They voted against setting up the NHS no fewer than 21 times in Parliament.
R A Vant
Spend on services
THANKS to the Examiner, we again find certain councillors using our council tax payments to attend party meetings and conferences.
I pay my council tax for services provided by the council and I expect that every penny the council takes from me, is be spent on those services.
When councillors attend their own party meetings and conferences, all these expenses should have been claimed from Party funds, not our council tax.
I do not vote or support the Labour councillors so I certainly do not agree with Mehboob Khan’s take on all this.
Without having held a referendum he is the self styled council leader who, at present, is only in that position due to the Tories who abstained when he was voted back by his own councillors.
We do not need a full time council leader, what we need is someone who can delegate responsibility to other councillors so as to spread the work. Unfortunately this will not happen.
When I see this sort of use of our council tax I have every sympathy when Unison go on strike against loss of jobs and services.
Hard Up and Fed Up
Tea and caring
AS A local Marie Curie Fundraiser, I would like to invite everyone in West Yorkshire to hold a Blooming Great Tea Party for Marie Curie Cancer Care this summer.
Whether it’s a gathering of friends for a cuppa, afternoon tea or a garden party to celebrate the Diamond Jubilee, then holding a Blooming Great Tea Party is a great way to get together with friends and family and raise money for Marie Curie Cancer Care.
The money raised at Blooming Great Tea Parties will allow Marie Curie Nurses throughout West Yorkshire, to provide more free care to people with terminal cancer and other illnesses, enabling them to spend their final weeks, days or hours in their own homes in familiar surroundings with family and friends close by.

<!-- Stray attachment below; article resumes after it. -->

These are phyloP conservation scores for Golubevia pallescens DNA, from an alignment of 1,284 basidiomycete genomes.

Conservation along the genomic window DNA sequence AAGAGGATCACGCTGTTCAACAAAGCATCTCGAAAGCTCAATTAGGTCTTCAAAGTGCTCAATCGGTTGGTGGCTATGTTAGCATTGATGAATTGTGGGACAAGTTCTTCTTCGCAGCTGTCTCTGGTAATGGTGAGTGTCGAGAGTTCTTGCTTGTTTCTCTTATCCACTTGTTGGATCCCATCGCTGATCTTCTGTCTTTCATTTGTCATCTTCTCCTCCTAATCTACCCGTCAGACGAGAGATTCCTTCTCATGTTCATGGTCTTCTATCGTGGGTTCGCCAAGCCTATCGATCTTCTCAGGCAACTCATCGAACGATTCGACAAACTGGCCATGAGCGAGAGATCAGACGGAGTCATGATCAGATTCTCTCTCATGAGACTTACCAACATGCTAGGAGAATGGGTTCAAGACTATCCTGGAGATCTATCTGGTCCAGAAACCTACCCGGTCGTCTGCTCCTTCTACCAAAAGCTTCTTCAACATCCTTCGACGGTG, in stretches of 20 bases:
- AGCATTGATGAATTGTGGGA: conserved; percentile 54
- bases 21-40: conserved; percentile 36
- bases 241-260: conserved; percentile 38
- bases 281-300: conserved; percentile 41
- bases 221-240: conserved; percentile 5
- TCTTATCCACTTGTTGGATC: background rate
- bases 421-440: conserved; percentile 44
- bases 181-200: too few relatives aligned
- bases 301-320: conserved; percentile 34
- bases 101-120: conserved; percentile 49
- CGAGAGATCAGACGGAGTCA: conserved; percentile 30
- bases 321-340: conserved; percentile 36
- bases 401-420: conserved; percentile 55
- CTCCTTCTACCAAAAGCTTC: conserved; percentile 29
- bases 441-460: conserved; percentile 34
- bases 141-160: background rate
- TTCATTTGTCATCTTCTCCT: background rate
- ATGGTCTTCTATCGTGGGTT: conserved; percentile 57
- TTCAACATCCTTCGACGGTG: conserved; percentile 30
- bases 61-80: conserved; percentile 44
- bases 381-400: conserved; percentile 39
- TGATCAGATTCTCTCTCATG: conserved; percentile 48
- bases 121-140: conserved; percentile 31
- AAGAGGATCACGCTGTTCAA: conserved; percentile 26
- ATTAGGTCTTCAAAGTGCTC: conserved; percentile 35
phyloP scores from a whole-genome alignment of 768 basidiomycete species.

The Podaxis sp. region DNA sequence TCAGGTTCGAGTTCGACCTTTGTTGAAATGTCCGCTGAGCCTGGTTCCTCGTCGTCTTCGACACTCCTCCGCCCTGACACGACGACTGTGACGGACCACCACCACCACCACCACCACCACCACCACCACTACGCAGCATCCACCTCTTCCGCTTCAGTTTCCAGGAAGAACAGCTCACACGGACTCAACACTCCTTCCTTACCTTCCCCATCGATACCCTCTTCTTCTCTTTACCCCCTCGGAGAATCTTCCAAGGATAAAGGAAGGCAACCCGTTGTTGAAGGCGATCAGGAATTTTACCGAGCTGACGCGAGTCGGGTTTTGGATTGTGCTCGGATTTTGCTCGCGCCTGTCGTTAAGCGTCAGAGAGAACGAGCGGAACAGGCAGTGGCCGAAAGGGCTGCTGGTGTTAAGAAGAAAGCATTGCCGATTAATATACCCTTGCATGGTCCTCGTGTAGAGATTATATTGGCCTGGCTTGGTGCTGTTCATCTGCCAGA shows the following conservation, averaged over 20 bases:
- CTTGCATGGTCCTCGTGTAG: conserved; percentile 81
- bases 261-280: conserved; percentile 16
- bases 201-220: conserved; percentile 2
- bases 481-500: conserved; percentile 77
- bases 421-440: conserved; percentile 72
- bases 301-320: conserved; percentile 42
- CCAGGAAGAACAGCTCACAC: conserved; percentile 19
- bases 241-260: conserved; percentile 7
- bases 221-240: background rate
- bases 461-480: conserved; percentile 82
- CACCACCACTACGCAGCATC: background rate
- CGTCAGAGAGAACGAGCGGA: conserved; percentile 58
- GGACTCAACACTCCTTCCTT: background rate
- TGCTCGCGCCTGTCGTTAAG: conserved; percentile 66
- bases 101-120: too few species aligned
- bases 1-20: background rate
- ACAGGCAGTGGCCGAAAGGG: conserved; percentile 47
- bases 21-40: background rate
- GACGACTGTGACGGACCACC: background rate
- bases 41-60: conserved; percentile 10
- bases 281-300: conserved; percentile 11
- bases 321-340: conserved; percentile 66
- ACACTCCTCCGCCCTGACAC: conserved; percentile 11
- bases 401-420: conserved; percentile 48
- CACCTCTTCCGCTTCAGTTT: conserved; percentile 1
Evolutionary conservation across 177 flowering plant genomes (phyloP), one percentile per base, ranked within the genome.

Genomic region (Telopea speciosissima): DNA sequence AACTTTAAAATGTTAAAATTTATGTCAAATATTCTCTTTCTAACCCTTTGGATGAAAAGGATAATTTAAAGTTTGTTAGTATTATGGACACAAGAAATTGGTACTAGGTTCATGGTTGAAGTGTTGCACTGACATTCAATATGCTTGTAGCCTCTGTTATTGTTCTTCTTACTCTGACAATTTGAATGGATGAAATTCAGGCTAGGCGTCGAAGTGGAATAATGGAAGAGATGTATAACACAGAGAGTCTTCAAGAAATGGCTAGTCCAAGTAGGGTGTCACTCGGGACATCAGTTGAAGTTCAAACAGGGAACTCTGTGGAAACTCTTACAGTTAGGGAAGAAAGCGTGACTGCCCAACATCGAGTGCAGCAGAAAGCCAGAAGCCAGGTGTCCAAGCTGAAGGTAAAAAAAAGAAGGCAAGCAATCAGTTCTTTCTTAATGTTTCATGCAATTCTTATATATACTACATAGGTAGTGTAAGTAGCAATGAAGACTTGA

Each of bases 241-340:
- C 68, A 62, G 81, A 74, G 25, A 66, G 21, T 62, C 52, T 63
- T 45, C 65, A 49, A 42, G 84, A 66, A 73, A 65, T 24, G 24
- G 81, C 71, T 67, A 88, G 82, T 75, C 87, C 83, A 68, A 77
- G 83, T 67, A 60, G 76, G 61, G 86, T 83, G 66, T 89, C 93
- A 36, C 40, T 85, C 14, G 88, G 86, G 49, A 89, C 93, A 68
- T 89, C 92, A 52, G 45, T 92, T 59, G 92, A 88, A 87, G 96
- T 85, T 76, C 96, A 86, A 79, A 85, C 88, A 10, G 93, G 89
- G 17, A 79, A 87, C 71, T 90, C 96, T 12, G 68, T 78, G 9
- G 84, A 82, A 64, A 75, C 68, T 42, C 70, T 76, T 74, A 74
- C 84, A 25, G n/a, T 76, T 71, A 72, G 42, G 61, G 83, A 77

To hold a Blooming Great Tea Party and receive a free fundraising pack call 08700 340 040 or visit www.mariecurie.org.uk/teaparty.
Community Fundraising Manager, Marie Curie Cancer Care
EVERY day young people across the country do extraordinary things to help people in their local communities.
The British Red Cross wants your help to discover young people in your area whose selfless actions go unsung.
We think the young people of this country who make the effort to help others should be celebrated and their achievements recognised. That’s why the Red Cross launched the Humanitarian Citizen Awards.
Started in 2005, the awards are a celebration of our young people and the amazing things that they do.
You can help your local heroes gain the recognition they deserve by nominating them for a Humanitarian Citizen Award.
They don’t need to have any connection with the Red Cross.
I am sure you know young people aged 25 or under, who has made a difference to someone’s life or to the lives of the whole community.
Show your pride by nominating them for the Red Cross Humanitarian Citizen Awards 2012.
There are four categories within the awards – first aid, fundraising, community action and volunteering.
It’s easy to nominate your young heroes. Simply go to redcross.org.uk/theaward, click on the ‘Make a nomination’ button and follow the instructions on screen.
Nominations are open until 8 July.
A couple of minutes of your time is all it takes to show them how much they are appreciated.
Sir Nick Young
chief executive, British Red Cross